The White House yesterday threatened to bring the legislative process to a halt after House Democrats launched impeachment proceedings, injecting new brinkmanship into an increasingly tense Capitol Hill one week before government funding runs out.
But lawmakers on both sides of the aisle didn't expect much more gridlock within Congress, at least not until the impeachment process moves beyond the current inquiry by several House committees.
Just hours after Speaker Nancy Pelosi (D-Calif.) announced her caucus' intentions over the administration's refusal to turn over a disputed whistleblower's complaint, the White House suggested the move would jeopardize efforts to enact legislative priorities.
"In a far departure from all of the work and results of this President, House Democrats have destroyed any chances of legislative progress for the people of this country by continuing to focus all their energy on partisan political attacks," White House spokeswoman Stephanie Grisham said in a statement.
"Their attacks on the President and his agenda are not only partisan and pathetic, they are in dereliction of their Constitutional duty," she said.
The White House's threat comes with lawmakers poised to approve a continuing resolution to keep the government funded before leaving at the end of the week for a two-week break. Trump previously signaled he would sign the measure, which gives both chambers until later in the year to piece together a broader spending deal.
Republican lawmakers reacted with anger. “Democrats have been working to undermine President Donald Trump since day one," said Senate Environment and Public Works Chairman John Barrasso (R-Wyo.). "Now they are beating the impeachment drum and cranking up the outrage machine."
House Natural Resources ranking member Rob Bishop (R-Utah) said the Democrats' actions would "take Congress away from doing things that meet the needs of the people," according to a statement.
But despite the political frenzy, members from both parties who were serving in Congress during the 1998 impeachment trial of President Clinton said the practical legislative impacts may be far more muted.
"It takes over when that's on the floor," Sen. Ben Cardin (D-Md.) told E&E News yesterday. "When you are in the midst of discussion, obviously, it's a primary importance. And so it really does squeeze out everything else. But it's a limited period of time."
Impeachment will immediately become the focus of key House committees that hold jurisdiction over elements of the dispute between Congress and the Trump administration, but Cardin said "very few" committees are going to be affected by the inquiry.
"They'll be able to get their work done," said Cardin, who — as a member of the House — voted against the articles of impeachment brought against Clinton by the GOP-led House in 1998. "I think that the regular work of the House will continue to go on."
The Senate's role — to hold a trial and issue a verdict on the charges by voting — comes only after the House votes on articles of impeachment.
"It takes time but basically doesn't really affect operations here until the House has acted," Sen. Patrick Leahy (D-Vt.), who voted to acquit Clinton on both articles of impeachment in February 1999.
Following the House's impeachment of Clinton, Leahy recalled that he recommended to Senate leaders that all 100 senators meet in the old Senate chamber to work out "ground rules" for the proceedings. "We did and it worked very well," Leahy told E&E News.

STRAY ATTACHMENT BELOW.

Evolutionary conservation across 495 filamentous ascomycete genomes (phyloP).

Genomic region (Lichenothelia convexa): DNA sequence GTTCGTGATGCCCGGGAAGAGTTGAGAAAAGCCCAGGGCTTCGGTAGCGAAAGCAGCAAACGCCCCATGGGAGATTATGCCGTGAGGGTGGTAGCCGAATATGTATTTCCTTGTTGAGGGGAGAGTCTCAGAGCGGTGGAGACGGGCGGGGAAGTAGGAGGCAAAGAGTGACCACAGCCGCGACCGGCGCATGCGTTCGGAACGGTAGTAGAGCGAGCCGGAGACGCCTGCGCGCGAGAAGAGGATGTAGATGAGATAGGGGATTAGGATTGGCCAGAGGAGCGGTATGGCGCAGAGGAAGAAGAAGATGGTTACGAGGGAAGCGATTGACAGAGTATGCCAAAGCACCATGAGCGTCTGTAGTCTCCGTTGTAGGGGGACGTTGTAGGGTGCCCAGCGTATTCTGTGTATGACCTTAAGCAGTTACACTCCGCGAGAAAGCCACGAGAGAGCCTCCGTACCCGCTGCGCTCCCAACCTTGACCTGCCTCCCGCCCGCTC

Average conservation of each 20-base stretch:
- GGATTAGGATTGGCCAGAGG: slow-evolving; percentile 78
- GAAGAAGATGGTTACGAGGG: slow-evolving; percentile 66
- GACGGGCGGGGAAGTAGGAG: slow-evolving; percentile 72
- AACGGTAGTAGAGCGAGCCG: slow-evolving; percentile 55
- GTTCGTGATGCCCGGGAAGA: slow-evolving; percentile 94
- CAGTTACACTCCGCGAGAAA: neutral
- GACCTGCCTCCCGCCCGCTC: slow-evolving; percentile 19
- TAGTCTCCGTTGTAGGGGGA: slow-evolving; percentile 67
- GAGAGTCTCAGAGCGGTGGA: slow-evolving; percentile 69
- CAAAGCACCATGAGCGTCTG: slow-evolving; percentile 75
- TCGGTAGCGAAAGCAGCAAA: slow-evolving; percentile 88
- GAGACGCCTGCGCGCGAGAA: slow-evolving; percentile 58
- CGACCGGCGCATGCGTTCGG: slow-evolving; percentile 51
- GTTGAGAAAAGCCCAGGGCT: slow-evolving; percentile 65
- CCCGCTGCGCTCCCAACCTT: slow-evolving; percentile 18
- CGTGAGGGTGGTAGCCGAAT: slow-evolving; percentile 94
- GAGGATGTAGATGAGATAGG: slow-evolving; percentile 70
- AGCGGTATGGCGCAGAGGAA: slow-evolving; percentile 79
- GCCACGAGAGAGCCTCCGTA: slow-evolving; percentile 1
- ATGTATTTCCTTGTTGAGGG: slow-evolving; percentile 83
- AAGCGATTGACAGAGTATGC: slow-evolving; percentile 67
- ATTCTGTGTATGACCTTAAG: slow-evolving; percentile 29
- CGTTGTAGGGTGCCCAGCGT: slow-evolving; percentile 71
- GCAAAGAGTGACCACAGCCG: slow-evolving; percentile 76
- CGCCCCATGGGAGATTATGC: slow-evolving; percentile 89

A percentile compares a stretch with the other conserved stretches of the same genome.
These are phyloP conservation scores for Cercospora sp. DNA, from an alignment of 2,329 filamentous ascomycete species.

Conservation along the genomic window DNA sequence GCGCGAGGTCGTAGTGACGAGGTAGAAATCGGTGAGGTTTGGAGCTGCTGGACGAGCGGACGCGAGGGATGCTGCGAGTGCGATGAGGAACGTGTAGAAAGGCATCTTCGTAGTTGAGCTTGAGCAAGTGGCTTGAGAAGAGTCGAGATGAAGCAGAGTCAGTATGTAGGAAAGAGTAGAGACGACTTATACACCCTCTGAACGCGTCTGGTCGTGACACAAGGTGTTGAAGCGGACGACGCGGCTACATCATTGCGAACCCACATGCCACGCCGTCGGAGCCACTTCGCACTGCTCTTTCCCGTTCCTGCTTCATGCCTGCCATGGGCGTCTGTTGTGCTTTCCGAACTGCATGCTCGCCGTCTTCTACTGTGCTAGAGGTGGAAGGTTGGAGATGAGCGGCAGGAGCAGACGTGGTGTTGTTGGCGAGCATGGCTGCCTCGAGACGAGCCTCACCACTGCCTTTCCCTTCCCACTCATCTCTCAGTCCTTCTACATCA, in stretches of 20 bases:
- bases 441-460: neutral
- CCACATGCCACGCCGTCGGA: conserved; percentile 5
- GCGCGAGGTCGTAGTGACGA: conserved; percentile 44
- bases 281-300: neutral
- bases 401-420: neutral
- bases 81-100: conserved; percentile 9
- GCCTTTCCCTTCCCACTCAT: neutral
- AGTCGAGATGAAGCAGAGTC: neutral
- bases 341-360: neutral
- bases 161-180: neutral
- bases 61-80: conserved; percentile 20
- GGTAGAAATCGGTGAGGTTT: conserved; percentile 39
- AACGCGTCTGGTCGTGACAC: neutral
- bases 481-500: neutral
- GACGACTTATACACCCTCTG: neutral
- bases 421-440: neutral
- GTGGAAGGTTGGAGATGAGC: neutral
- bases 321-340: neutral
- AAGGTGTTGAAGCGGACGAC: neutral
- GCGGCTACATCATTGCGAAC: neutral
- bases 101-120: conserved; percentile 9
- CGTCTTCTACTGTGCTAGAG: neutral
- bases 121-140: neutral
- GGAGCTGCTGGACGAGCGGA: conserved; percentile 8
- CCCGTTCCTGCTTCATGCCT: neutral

Senate Appropriations Chairman Richard Shelby (R-Ala.), who voted to acquit Clinton of one article of impeachment but convicted him on a second, said the day-to-day work of the chamber would continue.
"It takes a lot of oxygen out of the air but life goes on in the Senate," he said in an interview, pointing to committee consideration of several spending bills this week.
Sen. Lisa Murkowski (R-Alaska), who yesterday passed the fiscal 2020 Interior-Environment spending bill through the appropriations subcommittee she chairs, said the impeachment inquiry would have no impact on efforts to enact a broad spending deal by year's end and head off a long-term continuing resolution.
"There's nobody that I'm talking to that is anxious for a yearlong CR," she told reporters. "We've just got to keep the pedal to the metal."
'About damn time'
Environmental groups applauded Pelosi's announcement, which follows months of conflicted signals from House Democrats on the issue.
Friends of the Earth Action said that "it's about damn time" Democratic leadership formally launched an inquiry into impeachment.
"Congress must restore the checks and balances vital to a healthy democracy capable of protecting people and the environment," FOE Action President Erich Pica said in a statement.
"Trump has driven the country toward crisis with his petulant refusal to allow oversight and his use of foreign governments to attack his political opponents."
The Sierra Club tweeted: "For the protection of our democracy, the integrity of the institution of the White House, and the future of our country, it is critical that the House of Representatives holds Trump accountable for his corrupt acts by moving forward with impeachment proceedings."
Tom Steyer, the billionaire climate activist and 2020 presidential candidate, has focused on a campaign to impeach Trump for the last two years. He declared victory yesterday.
"I started Need to Impeach almost two years ago because I believed it was important to protect our country from this lawless president. Over 8 million Americans joined in that effort and today their voices are being heard loud and clear — this is their victory," Steyer said in a statement.
"No one, not even the President," said Steyer, "is above the law and he must be held accountable."
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